Not surprisingly then, the Vietnam analogy (or fear of it) was deeply entwined with Bush administration thinking and planning from the get-go when it came to an invasion of Saddam Hussein's Iraq.

Hence, for instance, the careful planning to bring the bodies of the American dead back to Dover Air Force Base in Maryland in the dead of night -- no reporters, no ceremonies, no evidence of their arrival. None of those nasty "body bags" (which were, in any case, renamed "transfer tubes") were to return in the glare of day to appear on the national news, as in the Vietnam era. This was another of those to-be-avoided factors, believed to have helped cause loss of support on the domestic front for that war.

Similarly, there was to be no counting of enemy dead on the battlefields of this new war, and so none of the notorious "body counts" of the Vietnam era which again were believed to have sapped support.

Desperate as top Bush officials and their neocon allies were to be fighting a new World War II (or at least a new Cold War), so much of Bush administration planning proved a kind of opposites game based on banishing Vietnam memories.

In occupying Iraq, we were to replicate our experience bringing democracy to Germany and Japan in 1945 (an analogy administration officials flogged ad nauseum), but not -- no, never -- bringing on death and destruction, a fierce guerrilla war, and finally our own defeat in the style of Vietnam.

No one should be shocked then that in practically the first moments of the invasion of Iraq, the Vietnam analogy instantly burst back into consciousness.

The very phrases of that former war -- winning hearts and minds, search and destroy, credibility gap, hard to tell friend from foe, civilian interference in military affairs -- were almost immediately on the lips of military men, administration officials, soldiers, and critics alike.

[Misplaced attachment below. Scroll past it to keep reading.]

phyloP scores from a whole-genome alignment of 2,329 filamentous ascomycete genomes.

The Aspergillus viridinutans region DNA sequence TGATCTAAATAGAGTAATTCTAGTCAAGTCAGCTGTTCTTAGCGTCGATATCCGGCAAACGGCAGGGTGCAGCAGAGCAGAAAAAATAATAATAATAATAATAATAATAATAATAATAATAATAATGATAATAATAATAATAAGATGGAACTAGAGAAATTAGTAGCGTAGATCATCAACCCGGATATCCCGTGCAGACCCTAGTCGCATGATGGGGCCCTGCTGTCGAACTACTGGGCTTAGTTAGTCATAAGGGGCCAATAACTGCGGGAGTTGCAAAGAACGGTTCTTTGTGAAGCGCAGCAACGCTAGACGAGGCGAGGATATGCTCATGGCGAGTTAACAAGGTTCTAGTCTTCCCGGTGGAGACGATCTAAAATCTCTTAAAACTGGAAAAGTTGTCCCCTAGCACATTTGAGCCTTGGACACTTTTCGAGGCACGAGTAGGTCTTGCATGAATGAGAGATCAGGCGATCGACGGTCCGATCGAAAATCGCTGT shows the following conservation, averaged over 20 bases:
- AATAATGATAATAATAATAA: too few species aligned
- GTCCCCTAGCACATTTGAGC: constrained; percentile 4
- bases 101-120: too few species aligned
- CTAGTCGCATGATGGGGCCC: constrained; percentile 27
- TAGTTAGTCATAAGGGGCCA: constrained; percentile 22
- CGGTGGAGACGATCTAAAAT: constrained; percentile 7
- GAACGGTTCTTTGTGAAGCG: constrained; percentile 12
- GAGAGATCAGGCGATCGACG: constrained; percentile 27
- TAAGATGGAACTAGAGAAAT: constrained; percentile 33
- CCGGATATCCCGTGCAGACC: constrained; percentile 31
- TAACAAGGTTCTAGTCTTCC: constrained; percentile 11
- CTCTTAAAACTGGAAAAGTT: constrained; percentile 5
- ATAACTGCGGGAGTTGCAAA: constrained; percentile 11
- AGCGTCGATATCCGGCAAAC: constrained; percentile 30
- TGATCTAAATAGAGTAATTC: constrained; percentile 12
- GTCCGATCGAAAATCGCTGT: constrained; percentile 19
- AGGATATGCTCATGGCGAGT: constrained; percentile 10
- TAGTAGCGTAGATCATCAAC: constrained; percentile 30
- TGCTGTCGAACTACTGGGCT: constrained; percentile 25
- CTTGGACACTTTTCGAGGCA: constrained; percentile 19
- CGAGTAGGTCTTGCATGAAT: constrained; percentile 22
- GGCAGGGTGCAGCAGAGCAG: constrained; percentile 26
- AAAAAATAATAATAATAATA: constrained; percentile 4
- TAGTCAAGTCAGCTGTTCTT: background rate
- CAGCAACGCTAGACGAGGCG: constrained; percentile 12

Marilyn Young, who wrote an essential history of that previous era, Vietnam Wars, 1945-1990, caught the strangeness of all this back in February 2003, before the invasion of Iraq even began -- and then, with the actual invasion barely underway, pronounced the Iraq War, "Vietnam on crack cocaine," a description that remains remarkably accurate to this day.

Somehow Americans just couldn't help themselves. Vietnam was still on the brain. The "Q-word," for example, made its ominous appearance even before Baghdad fell, an embarrassed shorthand stand-in for that Vietnam era classic,
"quagmire" -- what the United States was supposedly stuck in while in Vietnam. (Forget, for the moment, that to the Vietnamese, Vietnam was neither swamp nor bog, but home).

Even where Vietnam-era terms were avoided -- a good example would be the
infamous "light at the end of the tunnel," that hopeful official statement of progress in Vietnam that became a catch-phrase for American failure and defeat -- they could still be felt lurking just over the horizon.

In the case of the ever-evasive, ever desired "light," the phrase remained lodged just behind the repetitive assurances of top military commanders and administrations officials that we had reached various "turning points" or "tipping points" or "landmarks" in Iraq, that "progress" was indeed constantly being made, that "violence" was just on the verge of beginning to fall away. (After each such point, as it happened, there would only be more and worse of the same to come.)

Now, of course, we've reached the "withdrawal" phase of a disastrous war and we're already seeing the appearance of administration "withdrawal strategies," so reminiscent of Vietnam, that don't actually involve leaving Iraq -- just as,
in the Vietnam era, "withdrawal" from that war involved endless departure-like maneuvers that only intensified the war (bombing "pauses" that led to fiercer bombing campaigns, negotiation offers never meant to be taken up).

In fact, with the recent return of Nixon Defense Secretary Melvin Laird in Foreign Affairs magazine calling for the use of his over-three-decade old "Vietnamization" strategy as an end-game policy for success in Iraq, we even have a new Vietnam-era-adapted word to kick around -- "Iraqification" (and the "Iraq Syndrome" has already made more than one appearance as well). It's unending.

As long as we occupy Iraq in some fashion, that Vietnam = Iraq analogy will simply never go away, however much it may be argued about and however many writers (
including this one) point out the obvious, glaring differences between the two wars and the two moments.

But none of this matters. Something deep and essential and American remains familiarly unsettling across the two eras, no more so, it seems, than for those who actually fought in Vietnam.

When it comes to Vietnam veterans, the Vietnam analogy naturally comes alive in a special way -- as in the case of a spate of letters that arrived in the Tomdispatch email box after the site posted a piece by Michael Schwartz entitled A Formula for Slaughter, The American Rules of Engagement from the Air.